KUALA LUMPUR JULY 8: A group of lawyers today called on the government and enforcement authorities to explain its acquisition and use of spyware, as revealed by leaks of the spyware company’s client database yesterday.
Lawyers for Liberty executive director Eric Paulsen in a statement said, the LFL viewed with “extreme concern” reports that Malaysian enforcement authorities and the Prime Minister’s Office have acquired intrusion or malicious spyware from Hacking Team, an Italian company known for dealings with repressive regimes or states with dubious human rights records.
“It is highly questionable whether the use of spyware to tap into phones and computers are constitutional or even legal as it amounts to a most serious breach of privacy, a right recognised as being part of “personal liberty” in Article 5 of the Federal Constitution,” Paulsen said.
Paulsen was responding to reports that the Malaysian Anti-Corruption Commission (MACC), ‘Malaysia Intelligence’ and the Prime Ministers Office were among the names in the Hacking Team’s list of clients. The client list was exposed after the Hacking Team themselves fell victim to hackers, who posted the information on the Hacking Team’s Twitter feed.
According to reports, one of the software purchased by the Malaysians was the Da Vinci remote control system, a “trojan horse” that tricks a victim into opening it. After the victim has received it, the software is able to track, eavesdrop, and download information from the victim’s infected device.
The software also has the ability to copy files from a computer’s hard disk, record Skype calls, emails, instant messages, and passwords typed into a web browser.
“Such arbitrary and unwarranted intrusion into the private lives of individuals can also be criminal in nature as confidential data including passwords, banking and credit card details and even intimate pictures can be collected or even filmed remotely,” Paulsen said.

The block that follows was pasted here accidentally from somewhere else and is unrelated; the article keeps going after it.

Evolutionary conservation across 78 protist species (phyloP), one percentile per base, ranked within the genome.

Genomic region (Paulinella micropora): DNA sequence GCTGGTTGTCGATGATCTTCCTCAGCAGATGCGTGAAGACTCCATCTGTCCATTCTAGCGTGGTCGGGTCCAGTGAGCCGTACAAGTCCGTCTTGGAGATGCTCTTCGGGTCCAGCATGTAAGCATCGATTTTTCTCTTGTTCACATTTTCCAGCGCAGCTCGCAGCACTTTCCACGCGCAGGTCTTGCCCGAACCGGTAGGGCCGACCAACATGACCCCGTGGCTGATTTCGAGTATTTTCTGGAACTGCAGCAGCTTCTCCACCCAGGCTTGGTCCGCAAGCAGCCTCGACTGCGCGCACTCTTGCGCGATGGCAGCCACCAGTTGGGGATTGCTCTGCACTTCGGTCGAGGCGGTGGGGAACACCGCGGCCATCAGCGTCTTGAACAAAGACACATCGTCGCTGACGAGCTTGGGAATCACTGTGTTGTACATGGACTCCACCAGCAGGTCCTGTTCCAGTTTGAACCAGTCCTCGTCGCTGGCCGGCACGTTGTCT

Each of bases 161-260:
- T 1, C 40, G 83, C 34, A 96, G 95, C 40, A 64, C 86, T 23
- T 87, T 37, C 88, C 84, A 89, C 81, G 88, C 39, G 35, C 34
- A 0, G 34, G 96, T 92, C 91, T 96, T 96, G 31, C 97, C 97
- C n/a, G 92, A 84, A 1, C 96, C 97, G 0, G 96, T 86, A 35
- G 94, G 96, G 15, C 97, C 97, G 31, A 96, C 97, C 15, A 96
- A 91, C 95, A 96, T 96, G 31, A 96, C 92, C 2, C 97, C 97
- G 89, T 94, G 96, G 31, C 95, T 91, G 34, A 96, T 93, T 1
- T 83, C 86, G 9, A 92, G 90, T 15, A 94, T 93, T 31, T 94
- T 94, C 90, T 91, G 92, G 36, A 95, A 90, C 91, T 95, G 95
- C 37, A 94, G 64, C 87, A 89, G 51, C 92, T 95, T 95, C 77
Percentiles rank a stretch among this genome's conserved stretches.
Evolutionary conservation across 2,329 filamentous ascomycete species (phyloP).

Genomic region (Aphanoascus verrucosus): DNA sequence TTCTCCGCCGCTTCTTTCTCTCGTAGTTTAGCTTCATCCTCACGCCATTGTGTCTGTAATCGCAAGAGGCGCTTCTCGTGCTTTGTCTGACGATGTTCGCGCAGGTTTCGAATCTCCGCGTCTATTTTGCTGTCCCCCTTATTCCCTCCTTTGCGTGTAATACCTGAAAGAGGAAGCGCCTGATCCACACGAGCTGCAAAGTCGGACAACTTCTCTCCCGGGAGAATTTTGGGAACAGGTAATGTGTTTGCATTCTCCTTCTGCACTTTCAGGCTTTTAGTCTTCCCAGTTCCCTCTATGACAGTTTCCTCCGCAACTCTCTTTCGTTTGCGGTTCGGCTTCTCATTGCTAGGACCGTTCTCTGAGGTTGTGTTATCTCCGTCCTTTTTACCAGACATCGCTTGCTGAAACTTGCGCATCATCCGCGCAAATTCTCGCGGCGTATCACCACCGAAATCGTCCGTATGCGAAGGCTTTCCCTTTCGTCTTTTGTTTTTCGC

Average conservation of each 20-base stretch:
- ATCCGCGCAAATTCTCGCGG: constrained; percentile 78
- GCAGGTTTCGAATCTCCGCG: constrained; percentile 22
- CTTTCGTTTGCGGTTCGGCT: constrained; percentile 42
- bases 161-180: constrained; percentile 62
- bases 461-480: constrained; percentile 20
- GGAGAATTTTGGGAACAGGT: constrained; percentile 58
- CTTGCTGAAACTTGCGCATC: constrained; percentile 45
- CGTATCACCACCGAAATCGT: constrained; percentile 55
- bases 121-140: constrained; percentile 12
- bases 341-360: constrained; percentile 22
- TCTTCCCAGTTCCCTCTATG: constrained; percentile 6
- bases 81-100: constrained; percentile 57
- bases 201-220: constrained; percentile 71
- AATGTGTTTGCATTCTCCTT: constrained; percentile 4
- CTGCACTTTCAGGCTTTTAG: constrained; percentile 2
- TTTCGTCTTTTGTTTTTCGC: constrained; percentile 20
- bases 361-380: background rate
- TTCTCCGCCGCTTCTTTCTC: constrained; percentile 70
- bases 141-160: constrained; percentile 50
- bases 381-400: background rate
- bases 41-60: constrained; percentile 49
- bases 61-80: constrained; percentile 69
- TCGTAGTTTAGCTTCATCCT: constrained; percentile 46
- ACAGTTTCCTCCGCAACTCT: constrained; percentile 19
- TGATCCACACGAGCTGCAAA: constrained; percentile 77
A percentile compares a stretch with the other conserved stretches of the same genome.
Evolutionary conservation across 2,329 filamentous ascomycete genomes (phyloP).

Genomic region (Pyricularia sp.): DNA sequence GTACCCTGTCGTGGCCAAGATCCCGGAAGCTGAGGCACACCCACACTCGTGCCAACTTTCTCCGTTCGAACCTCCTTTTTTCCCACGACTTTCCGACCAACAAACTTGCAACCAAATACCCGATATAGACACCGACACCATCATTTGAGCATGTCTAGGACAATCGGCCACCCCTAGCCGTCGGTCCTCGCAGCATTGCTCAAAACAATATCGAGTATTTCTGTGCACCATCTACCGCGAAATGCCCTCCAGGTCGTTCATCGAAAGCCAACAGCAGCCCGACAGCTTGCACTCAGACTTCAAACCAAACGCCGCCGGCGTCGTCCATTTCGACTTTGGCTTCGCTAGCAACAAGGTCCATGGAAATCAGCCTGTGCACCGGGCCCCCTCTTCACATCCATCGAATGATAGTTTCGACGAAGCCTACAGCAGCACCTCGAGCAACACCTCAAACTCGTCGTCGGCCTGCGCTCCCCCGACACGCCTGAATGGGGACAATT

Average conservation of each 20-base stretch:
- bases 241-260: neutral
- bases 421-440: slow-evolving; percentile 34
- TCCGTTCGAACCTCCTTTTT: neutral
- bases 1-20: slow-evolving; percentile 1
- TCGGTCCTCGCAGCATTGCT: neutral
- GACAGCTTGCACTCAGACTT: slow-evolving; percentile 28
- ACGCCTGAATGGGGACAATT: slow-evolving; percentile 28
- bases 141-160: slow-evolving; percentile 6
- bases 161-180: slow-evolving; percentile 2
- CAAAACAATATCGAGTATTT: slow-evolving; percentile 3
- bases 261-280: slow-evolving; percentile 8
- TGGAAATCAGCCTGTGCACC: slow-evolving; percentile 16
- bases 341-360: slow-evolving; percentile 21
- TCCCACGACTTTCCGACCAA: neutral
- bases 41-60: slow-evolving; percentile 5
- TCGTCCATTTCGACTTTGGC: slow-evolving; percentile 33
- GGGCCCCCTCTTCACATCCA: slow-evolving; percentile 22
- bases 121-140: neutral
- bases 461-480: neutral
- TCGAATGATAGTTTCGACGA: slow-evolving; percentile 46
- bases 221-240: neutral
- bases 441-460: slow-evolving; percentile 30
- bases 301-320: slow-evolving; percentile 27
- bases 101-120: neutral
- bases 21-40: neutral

“While the authorities may justify the use of spyware to investigate serious criminal offences including terrorism, there is a severe lack of trust that they will limit the spyware use to specific and genuine criminal cases but will also use them to spy on opposition and dissidents for politically motivated matters.
“How else can one explain the PM’s Office’s reported acquisition of spyware?” he said.
He added that the use of spyware is highly intrusive and rightly regarded as a serious breach of privacy.
“It interferes with freedom of expression as individuals would be fearful to express themselves even privately, not knowing if and when the state is watching and listening.
Such spying undermines the very nature of our democratic society, one that is governed by the Constitution guaranteeing personal liberties, rule of law and legal processes, not a ‘Big Brother’ authoritarian state where every citizen is under constant surveillance by the authorities,” he said.
“We therefore call upon the government to immediately explain the spyware purchases and their applications and further explain as to what oversight mechanisms have been put in place to ensure they are not abused or used arbitrarily,” he added.
– The Rocket